After Deepwater Horizon Disaster, BP’s Strategy Shits to the East

After Deepwater Horizon Disaster, BP’s Strategy Shits to the East

As 2011 dawned, BP was desperate to turn the page. For nine months, the crisis-stricken oil major had been weathering the US fallout from the Deepwater Horizon disaster, which killed 11 workers and caused the largest oil spill in history.

BP had lost almost half its value on the stock market. Questions lingered as to whether the business could recover.

Bob Dudley, a soft-spoken, Mississippi-raised executive, had been propelled to chief executive in the wake of the crisis. He was determined to scotch such talk. If his US countrymen appeared to have it in for BP, he knew there were other powerful forces in the energy world more forgiving.

Dudley had run BP’s Russian joint venture for years and knew better than anyone the risks and rewards in the booming hydrocarbon superpower. On 14 January, the BP boss agreed a bold share swap deal with Putin’s state-controlled Rosneft.

It was a deal that stunned the business world, revealing BP’s determination to reinvent itself with a new centre of gravity to the east. It was again perceived as a global force on the world stage, and its shares hit their highest level since the disaster.

Environmentalists, though, were infuriated. Once at the vanguard of efforts to migrate to a low-carbon world “Beyond Petroleum”, BP was now hitching its wagon to Putin’s controversial state-controlled oil giant, a business racing to dominate fossil fuel riches beneath Arctic — and dismissive of western climate change warnings.

Whatever climate change rhetoric might have been aired before or since, this was serious. In BP’s hour of need, like so often before, the British government sprung forward with its official blessing.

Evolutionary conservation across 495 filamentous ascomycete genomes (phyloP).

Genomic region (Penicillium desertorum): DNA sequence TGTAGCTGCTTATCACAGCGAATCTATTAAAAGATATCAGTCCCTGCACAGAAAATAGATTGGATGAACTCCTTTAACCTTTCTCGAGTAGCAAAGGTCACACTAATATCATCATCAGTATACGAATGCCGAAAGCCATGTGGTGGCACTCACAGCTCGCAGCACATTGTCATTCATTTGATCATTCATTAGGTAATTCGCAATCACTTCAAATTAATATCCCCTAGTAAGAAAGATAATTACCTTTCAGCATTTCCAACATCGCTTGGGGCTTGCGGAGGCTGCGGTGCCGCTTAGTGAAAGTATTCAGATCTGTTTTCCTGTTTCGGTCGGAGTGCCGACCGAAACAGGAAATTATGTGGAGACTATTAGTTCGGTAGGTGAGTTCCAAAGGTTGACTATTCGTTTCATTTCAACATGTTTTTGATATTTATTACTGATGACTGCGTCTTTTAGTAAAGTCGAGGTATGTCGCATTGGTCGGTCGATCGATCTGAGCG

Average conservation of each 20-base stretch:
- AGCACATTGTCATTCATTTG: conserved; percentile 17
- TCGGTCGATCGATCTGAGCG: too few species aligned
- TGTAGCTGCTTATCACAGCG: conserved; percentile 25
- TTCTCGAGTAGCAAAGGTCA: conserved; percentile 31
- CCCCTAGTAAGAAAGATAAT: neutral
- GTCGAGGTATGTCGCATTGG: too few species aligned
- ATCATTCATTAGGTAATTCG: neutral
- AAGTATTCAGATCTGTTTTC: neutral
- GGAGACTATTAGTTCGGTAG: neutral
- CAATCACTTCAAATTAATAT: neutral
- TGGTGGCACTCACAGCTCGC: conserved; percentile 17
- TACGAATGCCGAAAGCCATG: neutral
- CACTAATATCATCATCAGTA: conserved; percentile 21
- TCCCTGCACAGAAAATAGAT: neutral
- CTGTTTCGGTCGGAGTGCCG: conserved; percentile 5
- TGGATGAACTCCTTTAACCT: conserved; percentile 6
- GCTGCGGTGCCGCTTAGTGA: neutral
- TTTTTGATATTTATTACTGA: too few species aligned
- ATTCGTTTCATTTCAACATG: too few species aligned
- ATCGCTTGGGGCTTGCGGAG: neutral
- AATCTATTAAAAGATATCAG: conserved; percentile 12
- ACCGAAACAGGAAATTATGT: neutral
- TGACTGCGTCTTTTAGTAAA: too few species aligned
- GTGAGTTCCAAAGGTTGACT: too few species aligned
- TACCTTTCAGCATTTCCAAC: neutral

“You cannot move to a low carbon economy overnight,” said the then energy minister Chris Huhne after the hastily arranged signing ceremony on that damp, dark Friday evening at BP’s head office in London’s St James’s Square. “This is a very key British player which happens to be a fundamental part of almost everybody’s pension fund.”

“BP, as we all know, is coming out of a difficult period in its history. This partnership shows BP is very much open for business.”

Yet it was only three years since Dudley had fallen out spectacularly with the Russian establishment, fleeing Moscow in the face of what he claimed was “sustained harassment” and going into semi-hiding.

Leaked US diplomatic cables revealed how Dudley had been whispering to American officials, accusing Igor Sechin, Putin ally and Rosneft boss, of supporting a “black PR” campaign against him. Another US cable recorded many observers “believe [Sechin] was behind … attacks on TNK-BP”. TNK-BP was the BP joint venture Dudley had run.

The eventual BP-Rosneft tie-up was to be cast on slightly altered terms than initially planned — BP sold its Russian joint venture and took cash and a 19.75% stake in Rosneft. But this was the UK giant pointing to its future.

When Vladimir Putin was asked why he had chosen to link up with a company so recently tainted by the Gulf of Mexico disaster, he reached for a suitably muscular Russian proverb: “One man who’s been beaten is worth two who haven’t.”